The physician’s Achilles heel—surviving an adverse event

  • I. Stukalin Tom Baker Cancer Centre, University of Calgary
  • B. C. Lethebe University of Calgary
  • W. Temple Tom Baker Cancer Centre, University of Calgary
Keywords: Adverse Events


Background Of hospitalized patients in Canada, 7.5% experience an adverse event (ae). Physicians whose patients experience aes often become second victims of the incident. The present study is the first to evaluate how physicians in Canada cope with aes occurring in their patients.

Methods Survey participants included oncologists, surgeons, and trainees at the Foothills Medical Centre, Calgary, AB. The surveys were administered through REDCap (Research Electronic Data Capture, version 9.0: REDCap Consortium, Vanderbilt University, Nashville, TN, U.S.A.). The Brief cope (Coping Orientation to Problems Experienced) Inventory, the ies-r (Impact of Event Scale–Revised), the Causal Dimension Scale, and the Institutional Punitive Response scale were used to evaluate coping strategies, prevalence of post-traumatic stress, and institutional culture with respect to aes.

Results Of 51 responses used for the analysis, 30 (58.8%) came from surgeons and 21 (41.2%) came from medical specialists. On the ies-r, 54.9% of respondents scored 24 or higher, which has been correlated with clinically concerning post-traumatic stress. Individuals with a score of 24 or higher were more likely to report self-blame (p = 0.00026) and venting (p = 0.042). Physicians who perceive institutional support to be poor reported significant post-traumatic stress (p = 0.023). On multivariable logistic regression modelling, self-blame was associated with an ies-r score of 24 or higher (p = 0.0031). No significant differences in ies-r scores of 24 or higher were observed between surgeons and non-surgeons (p = 0.15). The implications of aes for physicians, patients, and the health care system are enormous. More than 50% of our respondents showed emotional pathology related to an ae. Higher levels of self-blame, venting, and perception of inadequate institutional support were factors predicting increased post-traumatic stress after a patient ae.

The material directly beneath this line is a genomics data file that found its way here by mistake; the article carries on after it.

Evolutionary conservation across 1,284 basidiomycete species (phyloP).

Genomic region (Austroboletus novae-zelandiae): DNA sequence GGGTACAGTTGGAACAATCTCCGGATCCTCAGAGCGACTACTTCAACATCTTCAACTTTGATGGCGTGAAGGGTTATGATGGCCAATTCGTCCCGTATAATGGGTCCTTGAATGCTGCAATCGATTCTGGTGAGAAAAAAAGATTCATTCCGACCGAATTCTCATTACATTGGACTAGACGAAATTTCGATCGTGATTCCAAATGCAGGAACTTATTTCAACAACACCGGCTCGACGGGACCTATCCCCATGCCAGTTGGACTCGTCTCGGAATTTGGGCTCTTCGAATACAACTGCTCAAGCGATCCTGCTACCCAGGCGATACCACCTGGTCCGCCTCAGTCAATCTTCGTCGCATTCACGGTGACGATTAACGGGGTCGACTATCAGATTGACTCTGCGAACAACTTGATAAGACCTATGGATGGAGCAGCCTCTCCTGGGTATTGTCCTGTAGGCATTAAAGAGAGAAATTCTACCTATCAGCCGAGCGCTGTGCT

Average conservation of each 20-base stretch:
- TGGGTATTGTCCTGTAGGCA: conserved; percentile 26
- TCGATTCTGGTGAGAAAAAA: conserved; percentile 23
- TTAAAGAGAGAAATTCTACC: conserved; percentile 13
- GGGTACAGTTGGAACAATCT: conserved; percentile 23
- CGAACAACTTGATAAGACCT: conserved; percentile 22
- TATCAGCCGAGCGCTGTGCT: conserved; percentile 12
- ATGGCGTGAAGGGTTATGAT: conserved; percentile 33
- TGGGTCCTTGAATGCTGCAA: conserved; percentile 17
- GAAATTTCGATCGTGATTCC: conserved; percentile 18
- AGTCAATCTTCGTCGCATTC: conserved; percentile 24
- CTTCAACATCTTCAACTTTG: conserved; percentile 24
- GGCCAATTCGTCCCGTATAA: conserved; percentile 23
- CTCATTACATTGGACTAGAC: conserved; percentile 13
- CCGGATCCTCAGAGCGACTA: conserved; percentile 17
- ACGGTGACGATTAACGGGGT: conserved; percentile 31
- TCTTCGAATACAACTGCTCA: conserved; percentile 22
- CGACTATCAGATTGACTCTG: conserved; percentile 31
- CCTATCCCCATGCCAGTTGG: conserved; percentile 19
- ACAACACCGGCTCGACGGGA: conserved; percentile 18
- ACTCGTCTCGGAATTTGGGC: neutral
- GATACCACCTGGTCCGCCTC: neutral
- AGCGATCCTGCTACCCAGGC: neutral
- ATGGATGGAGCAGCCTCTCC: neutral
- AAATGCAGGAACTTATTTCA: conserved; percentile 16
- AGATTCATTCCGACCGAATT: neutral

Conclusions Our study identifies a desperate need to establish effective institutional supports to help health care professionals recognize and deal with the emotional toll resulting from aes.

Author Biography

B. C. Lethebe, University of Calgary
Clinical Research Unit
How to Cite
Stukalin, I., Lethebe, B. C., & Temple, W. (2019). The physician’s Achilles heel—surviving an adverse event. Current Oncology, 26(6).
Medical Oncology